With fasting set to begin on Saturday or Sunday, Qatar’s labor ministry is reminding employers to adhere to legally required shortened workdays – or face penalties.
Qatar’s Labor Law states that employees should work a maximum six-hour day during Ramadan, or be paid overtime for longer days.
But while this is a rule is strictly adhered to in Qatar’s public sector (who will be working a five-hour day during the holy month) it’s sometimes ignored by private companies.
Now, however, the government has announced that it is planning to carry out spot checks during Ramadan to ensure firms are following the rules.
The ministry conducts such checks every year. But this is the first time it is publicly putting employers on notice about following the rules.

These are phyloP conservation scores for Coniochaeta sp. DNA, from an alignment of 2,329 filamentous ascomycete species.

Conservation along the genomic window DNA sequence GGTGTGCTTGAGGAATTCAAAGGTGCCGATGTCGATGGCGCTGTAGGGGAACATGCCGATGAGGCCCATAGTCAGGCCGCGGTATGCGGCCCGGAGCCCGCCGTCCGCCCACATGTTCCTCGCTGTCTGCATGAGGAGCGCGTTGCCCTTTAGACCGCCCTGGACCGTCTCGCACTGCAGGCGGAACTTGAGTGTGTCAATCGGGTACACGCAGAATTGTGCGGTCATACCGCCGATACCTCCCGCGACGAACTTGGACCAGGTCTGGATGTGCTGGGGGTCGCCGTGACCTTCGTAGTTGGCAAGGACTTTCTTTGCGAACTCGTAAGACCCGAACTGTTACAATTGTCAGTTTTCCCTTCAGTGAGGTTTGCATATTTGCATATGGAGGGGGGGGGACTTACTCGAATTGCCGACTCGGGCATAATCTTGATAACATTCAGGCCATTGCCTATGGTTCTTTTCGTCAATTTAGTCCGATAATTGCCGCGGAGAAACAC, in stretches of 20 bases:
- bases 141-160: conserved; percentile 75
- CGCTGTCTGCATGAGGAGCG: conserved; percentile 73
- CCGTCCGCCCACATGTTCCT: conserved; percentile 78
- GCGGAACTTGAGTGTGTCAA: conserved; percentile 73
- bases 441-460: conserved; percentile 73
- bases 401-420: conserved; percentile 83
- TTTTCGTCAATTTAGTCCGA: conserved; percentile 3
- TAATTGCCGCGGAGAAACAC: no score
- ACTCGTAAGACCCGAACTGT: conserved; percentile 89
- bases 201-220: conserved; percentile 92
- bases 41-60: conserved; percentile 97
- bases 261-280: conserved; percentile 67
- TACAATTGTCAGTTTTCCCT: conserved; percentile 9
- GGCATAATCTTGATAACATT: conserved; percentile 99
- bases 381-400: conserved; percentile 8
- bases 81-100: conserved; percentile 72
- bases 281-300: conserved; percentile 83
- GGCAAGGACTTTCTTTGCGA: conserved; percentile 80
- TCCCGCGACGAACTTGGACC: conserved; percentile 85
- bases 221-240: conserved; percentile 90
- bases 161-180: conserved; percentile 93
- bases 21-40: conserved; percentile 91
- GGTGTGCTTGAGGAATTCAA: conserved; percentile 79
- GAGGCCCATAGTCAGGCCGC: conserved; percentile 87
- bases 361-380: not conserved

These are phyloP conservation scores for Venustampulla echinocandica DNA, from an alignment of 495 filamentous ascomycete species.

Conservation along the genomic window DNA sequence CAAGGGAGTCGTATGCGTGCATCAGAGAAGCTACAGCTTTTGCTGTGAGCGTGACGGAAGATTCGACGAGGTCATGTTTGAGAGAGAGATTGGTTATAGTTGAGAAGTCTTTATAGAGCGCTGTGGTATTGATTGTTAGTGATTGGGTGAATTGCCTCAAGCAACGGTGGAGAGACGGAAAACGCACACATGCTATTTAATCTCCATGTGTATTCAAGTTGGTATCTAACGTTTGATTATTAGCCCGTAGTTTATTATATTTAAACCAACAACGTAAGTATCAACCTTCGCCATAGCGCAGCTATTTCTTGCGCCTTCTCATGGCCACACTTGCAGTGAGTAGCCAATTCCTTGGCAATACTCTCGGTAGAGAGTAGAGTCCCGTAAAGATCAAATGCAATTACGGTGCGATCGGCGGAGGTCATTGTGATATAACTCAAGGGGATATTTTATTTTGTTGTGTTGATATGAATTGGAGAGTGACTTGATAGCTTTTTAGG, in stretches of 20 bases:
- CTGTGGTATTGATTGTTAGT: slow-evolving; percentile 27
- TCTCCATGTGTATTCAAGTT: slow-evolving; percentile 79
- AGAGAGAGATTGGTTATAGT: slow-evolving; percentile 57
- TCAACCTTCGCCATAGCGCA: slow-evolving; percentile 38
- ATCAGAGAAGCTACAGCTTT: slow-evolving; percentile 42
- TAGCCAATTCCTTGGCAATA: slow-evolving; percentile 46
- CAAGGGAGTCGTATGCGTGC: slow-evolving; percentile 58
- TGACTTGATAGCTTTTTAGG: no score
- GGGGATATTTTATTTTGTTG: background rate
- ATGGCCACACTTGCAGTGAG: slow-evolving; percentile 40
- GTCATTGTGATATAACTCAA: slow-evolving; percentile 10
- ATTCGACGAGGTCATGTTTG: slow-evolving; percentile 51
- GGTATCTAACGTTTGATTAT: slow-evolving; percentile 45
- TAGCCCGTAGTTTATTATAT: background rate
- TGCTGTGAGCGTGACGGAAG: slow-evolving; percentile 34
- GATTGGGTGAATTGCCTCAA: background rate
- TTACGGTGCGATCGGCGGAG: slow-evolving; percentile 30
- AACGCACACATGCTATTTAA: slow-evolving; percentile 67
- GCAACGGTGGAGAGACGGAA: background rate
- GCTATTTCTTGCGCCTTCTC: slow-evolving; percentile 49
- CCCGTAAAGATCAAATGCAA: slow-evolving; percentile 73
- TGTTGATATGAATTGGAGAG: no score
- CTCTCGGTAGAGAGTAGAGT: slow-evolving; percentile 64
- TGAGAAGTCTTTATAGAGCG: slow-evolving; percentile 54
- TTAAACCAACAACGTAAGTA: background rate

Legal action could follow if they don’t, the Ministry of Administrative Development, Labor and Social Affairs (MADSLA) said in a statement.
What the law says
In Qatar, most employees – whether they are fasting or not – must work a maximum 36-hour week during Ramadan.
Last year, a lawyer explained that this rule applies to all working people with the exception of supervisors, security guards and cleaning staff.
This week, the ministry said that if employees are required to work longer than 36 hours a week, they must be paid at an overtime rate of at least 25 percent more than their normal salaries.
The law also says that the a regular working day should be no longer than 10 hours.